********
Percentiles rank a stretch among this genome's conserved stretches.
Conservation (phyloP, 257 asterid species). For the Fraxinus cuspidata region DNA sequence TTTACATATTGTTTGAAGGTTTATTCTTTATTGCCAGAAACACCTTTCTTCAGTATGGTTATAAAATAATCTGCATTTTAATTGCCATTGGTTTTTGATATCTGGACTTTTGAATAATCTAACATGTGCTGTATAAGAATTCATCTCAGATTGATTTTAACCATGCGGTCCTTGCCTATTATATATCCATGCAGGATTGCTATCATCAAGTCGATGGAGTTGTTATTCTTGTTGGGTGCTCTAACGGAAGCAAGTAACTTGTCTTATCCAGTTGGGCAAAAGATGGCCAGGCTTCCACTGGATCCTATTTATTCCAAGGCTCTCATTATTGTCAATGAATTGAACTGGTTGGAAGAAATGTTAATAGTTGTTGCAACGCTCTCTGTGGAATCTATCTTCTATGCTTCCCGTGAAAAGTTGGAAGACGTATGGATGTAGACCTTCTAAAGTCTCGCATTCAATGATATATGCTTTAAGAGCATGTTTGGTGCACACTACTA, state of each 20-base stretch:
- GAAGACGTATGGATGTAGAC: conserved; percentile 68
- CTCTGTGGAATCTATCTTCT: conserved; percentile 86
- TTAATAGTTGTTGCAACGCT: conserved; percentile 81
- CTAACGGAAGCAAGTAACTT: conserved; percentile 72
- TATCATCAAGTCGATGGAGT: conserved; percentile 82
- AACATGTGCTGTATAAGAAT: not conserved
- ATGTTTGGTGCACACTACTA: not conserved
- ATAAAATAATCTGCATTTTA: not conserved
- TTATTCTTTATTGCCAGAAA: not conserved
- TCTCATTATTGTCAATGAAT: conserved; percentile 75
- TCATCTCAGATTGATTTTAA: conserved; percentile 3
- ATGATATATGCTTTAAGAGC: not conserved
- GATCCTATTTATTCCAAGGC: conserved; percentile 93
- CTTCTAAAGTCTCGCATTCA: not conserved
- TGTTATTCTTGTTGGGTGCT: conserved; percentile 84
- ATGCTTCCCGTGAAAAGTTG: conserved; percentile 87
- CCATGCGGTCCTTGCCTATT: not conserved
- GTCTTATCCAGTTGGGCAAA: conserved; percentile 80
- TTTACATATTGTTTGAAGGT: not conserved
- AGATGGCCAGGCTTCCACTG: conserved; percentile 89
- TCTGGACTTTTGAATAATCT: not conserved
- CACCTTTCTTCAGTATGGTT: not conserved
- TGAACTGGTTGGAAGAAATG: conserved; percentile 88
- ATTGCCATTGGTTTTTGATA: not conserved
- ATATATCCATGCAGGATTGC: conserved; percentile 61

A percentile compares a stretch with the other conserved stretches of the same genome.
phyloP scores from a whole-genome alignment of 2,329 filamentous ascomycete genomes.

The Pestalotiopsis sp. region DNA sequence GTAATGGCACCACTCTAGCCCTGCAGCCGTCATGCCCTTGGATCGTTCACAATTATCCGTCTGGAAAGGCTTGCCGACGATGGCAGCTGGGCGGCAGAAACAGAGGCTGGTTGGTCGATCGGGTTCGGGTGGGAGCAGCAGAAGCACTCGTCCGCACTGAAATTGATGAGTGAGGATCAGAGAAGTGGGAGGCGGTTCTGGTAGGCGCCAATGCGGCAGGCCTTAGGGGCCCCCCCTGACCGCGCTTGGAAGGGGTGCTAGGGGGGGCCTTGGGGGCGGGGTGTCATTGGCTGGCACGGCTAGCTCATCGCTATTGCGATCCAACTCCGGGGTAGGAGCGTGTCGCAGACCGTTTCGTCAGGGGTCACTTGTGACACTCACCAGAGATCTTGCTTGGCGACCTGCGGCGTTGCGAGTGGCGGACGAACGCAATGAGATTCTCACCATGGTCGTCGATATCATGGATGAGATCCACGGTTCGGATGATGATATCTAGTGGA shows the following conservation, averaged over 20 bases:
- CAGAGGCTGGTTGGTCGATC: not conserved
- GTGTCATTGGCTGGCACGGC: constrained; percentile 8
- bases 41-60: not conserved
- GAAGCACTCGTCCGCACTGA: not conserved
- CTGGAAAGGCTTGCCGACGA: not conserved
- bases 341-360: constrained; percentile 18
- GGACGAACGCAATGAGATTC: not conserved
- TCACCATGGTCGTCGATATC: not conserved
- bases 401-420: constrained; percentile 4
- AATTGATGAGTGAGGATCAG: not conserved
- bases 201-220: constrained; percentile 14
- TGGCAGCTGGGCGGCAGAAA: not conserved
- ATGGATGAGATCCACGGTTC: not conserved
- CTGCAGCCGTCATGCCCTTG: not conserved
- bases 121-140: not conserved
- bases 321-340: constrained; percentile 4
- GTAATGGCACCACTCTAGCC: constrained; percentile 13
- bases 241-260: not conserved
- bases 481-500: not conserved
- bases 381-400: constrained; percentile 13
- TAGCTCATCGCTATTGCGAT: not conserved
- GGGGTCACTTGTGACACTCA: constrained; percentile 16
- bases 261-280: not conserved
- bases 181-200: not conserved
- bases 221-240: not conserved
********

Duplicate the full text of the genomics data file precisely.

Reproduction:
Percentiles rank a stretch among this genome's conserved stretches.
Conservation (phyloP, 257 asterid species). For the Fraxinus cuspidata region DNA sequence TTTACATATTGTTTGAAGGTTTATTCTTTATTGCCAGAAACACCTTTCTTCAGTATGGTTATAAAATAATCTGCATTTTAATTGCCATTGGTTTTTGATATCTGGACTTTTGAATAATCTAACATGTGCTGTATAAGAATTCATCTCAGATTGATTTTAACCATGCGGTCCTTGCCTATTATATATCCATGCAGGATTGCTATCATCAAGTCGATGGAGTTGTTATTCTTGTTGGGTGCTCTAACGGAAGCAAGTAACTTGTCTTATCCAGTTGGGCAAAAGATGGCCAGGCTTCCACTGGATCCTATTTATTCCAAGGCTCTCATTATTGTCAATGAATTGAACTGGTTGGAAGAAATGTTAATAGTTGTTGCAACGCTCTCTGTGGAATCTATCTTCTATGCTTCCCGTGAAAAGTTGGAAGACGTATGGATGTAGACCTTCTAAAGTCTCGCATTCAATGATATATGCTTTAAGAGCATGTTTGGTGCACACTACTA, state of each 20-base stretch:
- GAAGACGTATGGATGTAGAC: conserved; percentile 68
- CTCTGTGGAATCTATCTTCT: conserved; percentile 86
- TTAATAGTTGTTGCAACGCT: conserved; percentile 81
- CTAACGGAAGCAAGTAACTT: conserved; percentile 72
- TATCATCAAGTCGATGGAGT: conserved; percentile 82
- AACATGTGCTGTATAAGAAT: not conserved
- ATGTTTGGTGCACACTACTA: not conserved
- ATAAAATAATCTGCATTTTA: not conserved
- TTATTCTTTATTGCCAGAAA: not conserved
- TCTCATTATTGTCAATGAAT: conserved; percentile 75
- TCATCTCAGATTGATTTTAA: conserved; percentile 3
- ATGATATATGCTTTAAGAGC: not conserved
- GATCCTATTTATTCCAAGGC: conserved; percentile 93
- CTTCTAAAGTCTCGCATTCA: not conserved
- TGTTATTCTTGTTGGGTGCT: conserved; percentile 84
- ATGCTTCCCGTGAAAAGTTG: conserved; percentile 87
- CCATGCGGTCCTTGCCTATT: not conserved
- GTCTTATCCAGTTGGGCAAA: conserved; percentile 80
- TTTACATATTGTTTGAAGGT: not conserved
- AGATGGCCAGGCTTCCACTG: conserved; percentile 89
- TCTGGACTTTTGAATAATCT: not conserved
- CACCTTTCTTCAGTATGGTT: not conserved
- TGAACTGGTTGGAAGAAATG: conserved; percentile 88
- ATTGCCATTGGTTTTTGATA: not conserved
- ATATATCCATGCAGGATTGC: conserved; percentile 61

A percentile compares a stretch with the other conserved stretches of the same genome.
phyloP scores from a whole-genome alignment of 2,329 filamentous ascomycete genomes.

The Pestalotiopsis sp. region DNA sequence GTAATGGCACCACTCTAGCCCTGCAGCCGTCATGCCCTTGGATCGTTCACAATTATCCGTCTGGAAAGGCTTGCCGACGATGGCAGCTGGGCGGCAGAAACAGAGGCTGGTTGGTCGATCGGGTTCGGGTGGGAGCAGCAGAAGCACTCGTCCGCACTGAAATTGATGAGTGAGGATCAGAGAAGTGGGAGGCGGTTCTGGTAGGCGCCAATGCGGCAGGCCTTAGGGGCCCCCCCTGACCGCGCTTGGAAGGGGTGCTAGGGGGGGCCTTGGGGGCGGGGTGTCATTGGCTGGCACGGCTAGCTCATCGCTATTGCGATCCAACTCCGGGGTAGGAGCGTGTCGCAGACCGTTTCGTCAGGGGTCACTTGTGACACTCACCAGAGATCTTGCTTGGCGACCTGCGGCGTTGCGAGTGGCGGACGAACGCAATGAGATTCTCACCATGGTCGTCGATATCATGGATGAGATCCACGGTTCGGATGATGATATCTAGTGGA shows the following conservation, averaged over 20 bases:
- CAGAGGCTGGTTGGTCGATC: not conserved
- GTGTCATTGGCTGGCACGGC: constrained; percentile 8
- bases 41-60: not conserved
- GAAGCACTCGTCCGCACTGA: not conserved
- CTGGAAAGGCTTGCCGACGA: not conserved
- bases 341-360: constrained; percentile 18
- GGACGAACGCAATGAGATTC: not conserved
- TCACCATGGTCGTCGATATC: not conserved
- bases 401-420: constrained; percentile 4
- AATTGATGAGTGAGGATCAG: not conserved
- bases 201-220: constrained; percentile 14
- TGGCAGCTGGGCGGCAGAAA: not conserved
- ATGGATGAGATCCACGGTTC: not conserved
- CTGCAGCCGTCATGCCCTTG: not conserved
- bases 121-140: not conserved
- bases 321-340: constrained; percentile 4
- GTAATGGCACCACTCTAGCC: constrained; percentile 13
- bases 241-260: not conserved
- bases 481-500: not conserved
- bases 381-400: constrained; percentile 13
- TAGCTCATCGCTATTGCGAT: not conserved
- GGGGTCACTTGTGACACTCA: constrained; percentile 16
- bases 261-280: not conserved
- bases 181-200: not conserved
- bases 221-240: not conserved